Later, a prisoner gets his diabetes checked. Dr. Okafor, in typical calm and soothing tone, asks the man to watch his diet. He tells the patient if he doesn't keep the diabetes in check, he could have eye, kidney and circulation problems. "And you don't want any of those," Dr. Okafor said.
Nurses and inmates said Dr. Okafor's concern for his prison patients is genuine. Several inmates believe he's the best doctor the Westville prison has had.
"He's a good doctor, and he cares about his patients. He's not just going through the motions," said inmate Kenny Sevier.
Internist Kelly O'Brien, MD, also practices in the correctional system. She works in the Denver City Jail as a correctional care physician for Denver Health.
Five years ago, Dr. O'Brien left a position as an associate program director in internal medicine. "I was ready to do something different. I didn't want to get into private practice," she said.
She knew someone who was a jail doctor and decided to pursue that option. Today, she works 8 a.m. to 2:30 p.m. and sees three to 16 patients in a typical morning. She said the pay is comparable to other practice situations, and she finds the work challenging and interesting.
"In this position, I do far less paperwork. I don't deal with Medicare. I don't deal with Medicaid," she said. "I've enjoyed the change. The patients, for the most part, have treated me politely and have been grateful for their care."
Evolution of correctional care
There wasn't much in the way of medical care for prison and jail inmates until the early 1970s, medical experts said. At one time, incarcerated doctors provided care to fellow inmates at some facilities. In others, prisoners aided physicians in their work.
But court rulings and organized medicine reformed the system. Federal court decisions in the early 1970s set a constitutional basis for adequate medical care for inmates, according to an article in the July 28 Journal of the American Medical Association.
The U.S. Supreme Court in Estelle v. Gamble affirmed that deliberate indifference to serious medical needs of inmates violated the Eighth Amendment, and by 1981, half of the states were directed to or consented to improve conditions, the JAMA article said.
Meanwhile, the American Public Health Assn. in 1976 issued national health care standards for correctional facilities. The AMA also published health care standards and created a program to accredit jail health care systems. Some medical schools in states such as Texas have been contracted to provide care, and private prison contractors also have helped improve the quality of care, experts said.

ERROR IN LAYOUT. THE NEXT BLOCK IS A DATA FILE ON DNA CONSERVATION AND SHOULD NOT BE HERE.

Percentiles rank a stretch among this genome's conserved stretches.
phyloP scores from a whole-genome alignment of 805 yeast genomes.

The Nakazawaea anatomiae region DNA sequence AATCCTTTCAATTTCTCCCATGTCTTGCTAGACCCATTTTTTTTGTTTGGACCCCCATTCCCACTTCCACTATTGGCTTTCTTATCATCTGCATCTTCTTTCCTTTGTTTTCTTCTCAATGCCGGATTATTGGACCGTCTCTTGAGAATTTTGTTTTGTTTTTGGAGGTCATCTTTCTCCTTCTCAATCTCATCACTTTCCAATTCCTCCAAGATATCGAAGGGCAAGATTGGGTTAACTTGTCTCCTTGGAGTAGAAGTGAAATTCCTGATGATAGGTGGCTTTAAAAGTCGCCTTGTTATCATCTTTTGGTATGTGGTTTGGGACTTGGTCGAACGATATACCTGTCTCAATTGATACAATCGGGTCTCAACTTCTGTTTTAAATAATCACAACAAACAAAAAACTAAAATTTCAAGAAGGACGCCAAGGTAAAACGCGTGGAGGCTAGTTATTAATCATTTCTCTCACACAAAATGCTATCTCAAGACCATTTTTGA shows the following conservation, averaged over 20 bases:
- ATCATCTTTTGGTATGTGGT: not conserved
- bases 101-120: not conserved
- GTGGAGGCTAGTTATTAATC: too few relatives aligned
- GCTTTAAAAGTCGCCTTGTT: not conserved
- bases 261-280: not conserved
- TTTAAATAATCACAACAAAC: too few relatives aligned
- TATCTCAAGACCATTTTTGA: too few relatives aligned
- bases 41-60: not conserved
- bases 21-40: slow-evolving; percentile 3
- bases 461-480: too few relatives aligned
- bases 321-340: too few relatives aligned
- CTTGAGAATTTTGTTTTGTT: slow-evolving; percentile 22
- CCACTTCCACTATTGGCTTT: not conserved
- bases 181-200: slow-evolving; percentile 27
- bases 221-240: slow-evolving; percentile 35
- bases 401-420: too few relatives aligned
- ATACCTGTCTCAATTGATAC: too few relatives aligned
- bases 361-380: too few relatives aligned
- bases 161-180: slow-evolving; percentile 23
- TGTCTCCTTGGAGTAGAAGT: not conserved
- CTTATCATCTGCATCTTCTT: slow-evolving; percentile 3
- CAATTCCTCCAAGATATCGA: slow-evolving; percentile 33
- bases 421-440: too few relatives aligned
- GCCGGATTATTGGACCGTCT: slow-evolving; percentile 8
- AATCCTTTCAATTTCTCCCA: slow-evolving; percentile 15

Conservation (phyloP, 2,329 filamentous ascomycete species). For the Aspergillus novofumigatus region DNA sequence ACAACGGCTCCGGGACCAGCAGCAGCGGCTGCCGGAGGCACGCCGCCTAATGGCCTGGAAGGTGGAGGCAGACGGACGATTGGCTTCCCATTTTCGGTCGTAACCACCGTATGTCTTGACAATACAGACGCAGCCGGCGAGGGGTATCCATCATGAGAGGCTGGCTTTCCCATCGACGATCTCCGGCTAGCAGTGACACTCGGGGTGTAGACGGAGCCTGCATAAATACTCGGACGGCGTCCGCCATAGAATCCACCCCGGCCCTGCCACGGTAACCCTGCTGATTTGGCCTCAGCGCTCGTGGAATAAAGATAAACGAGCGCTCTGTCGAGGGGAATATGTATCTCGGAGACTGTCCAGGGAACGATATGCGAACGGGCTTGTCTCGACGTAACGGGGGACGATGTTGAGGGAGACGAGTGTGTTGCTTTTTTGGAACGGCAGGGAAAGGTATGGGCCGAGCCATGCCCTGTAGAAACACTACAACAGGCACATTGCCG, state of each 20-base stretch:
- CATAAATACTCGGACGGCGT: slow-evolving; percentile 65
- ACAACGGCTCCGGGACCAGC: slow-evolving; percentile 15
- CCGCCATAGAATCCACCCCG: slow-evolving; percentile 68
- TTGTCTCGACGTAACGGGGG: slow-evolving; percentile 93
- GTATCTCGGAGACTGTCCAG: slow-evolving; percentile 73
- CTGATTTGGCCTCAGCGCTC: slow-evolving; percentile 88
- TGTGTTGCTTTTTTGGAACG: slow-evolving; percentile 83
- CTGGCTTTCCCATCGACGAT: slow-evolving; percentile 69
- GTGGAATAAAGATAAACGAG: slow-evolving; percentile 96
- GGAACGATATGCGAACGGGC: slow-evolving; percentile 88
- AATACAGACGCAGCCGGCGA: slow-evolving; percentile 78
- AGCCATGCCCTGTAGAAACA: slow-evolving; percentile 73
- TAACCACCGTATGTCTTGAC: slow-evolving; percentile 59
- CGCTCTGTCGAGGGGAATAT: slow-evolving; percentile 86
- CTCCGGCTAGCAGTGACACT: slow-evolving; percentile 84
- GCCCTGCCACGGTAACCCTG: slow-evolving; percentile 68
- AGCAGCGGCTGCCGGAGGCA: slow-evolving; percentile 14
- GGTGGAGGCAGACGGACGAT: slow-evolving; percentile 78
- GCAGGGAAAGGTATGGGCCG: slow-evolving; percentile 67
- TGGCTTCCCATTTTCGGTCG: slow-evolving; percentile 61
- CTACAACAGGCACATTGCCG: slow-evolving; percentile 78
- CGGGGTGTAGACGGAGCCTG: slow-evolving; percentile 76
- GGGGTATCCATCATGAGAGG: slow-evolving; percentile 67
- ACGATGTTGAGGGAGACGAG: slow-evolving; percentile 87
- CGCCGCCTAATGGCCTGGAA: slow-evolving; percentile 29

"If you look at the quality of medicine in the correctional system now, it's night and day," said Ron Shansky, MD, a correctional health care consultant based in Chicago who worked in prison medicine.
Adding to the higher level of professionalism are groups such as the NCCHC and the Society of Correctional Physicians. The NCCHC credentials doctors through its Certified Correctional Health Professional program and offers a voluntary health services accreditation program. The Society of Correctional Physicians, formed in 1993, provides professional development for correctional physicians and has about 400 members.
Society Executive Director Paula Hancock estimates that 3,000 to 5,000 physicians work full or part time in correctional health care.
"A lot of these [correctional doctors] see this as a calling, and a lot of them see it as a great place to practice," she said.
Internist Jennifer Clarke, MD, MPH, feels lucky to have her job as staff physician for the Rhode Island Dept. of Corrections. When she heard about the job after finishing a fellowship, it sounded like a good adventure. Her parents weren't thrilled about the idea, but she has not been hurt and feels safe.
"I tend not to ask about their crime," Dr. Clarke said of her inmate patients. "Some of the women just volunteer the information to me."
She said it took a few months to adjust to security gates closing behind her. But now she likes the variety her work offers.
"It's a combination of doing a lot of primary care and a lot of urgent care," she said. "It's a huge bonus to know every patient I see I don't have to worry about how they're going to get their medication."
Despite such interest in correctional care, problems remain. An article in the September 1999 Journal of Health Care Finance said health care delivery in correctional settings was not cost-effective and not adequate in quality. The article also said offenders often received care from doctors guilty of crimes or facing ethical problems. A September 2004 report by The Los Angeles Times said one in five California prison doctors had been disciplined by the state or sued for malpractice.
But the bad news hasn't dampened interest. And in some places, pay has improved. For example, prison doctors in Utah made $60,000 to $80,000 annually in 1990. Now they can make up to $150,000 with call.
"We get plenty of applications," said Richard M. Garden, MD, clinical director of the Utah Dept. of Corrections. "There's not that problem of recruitment anymore."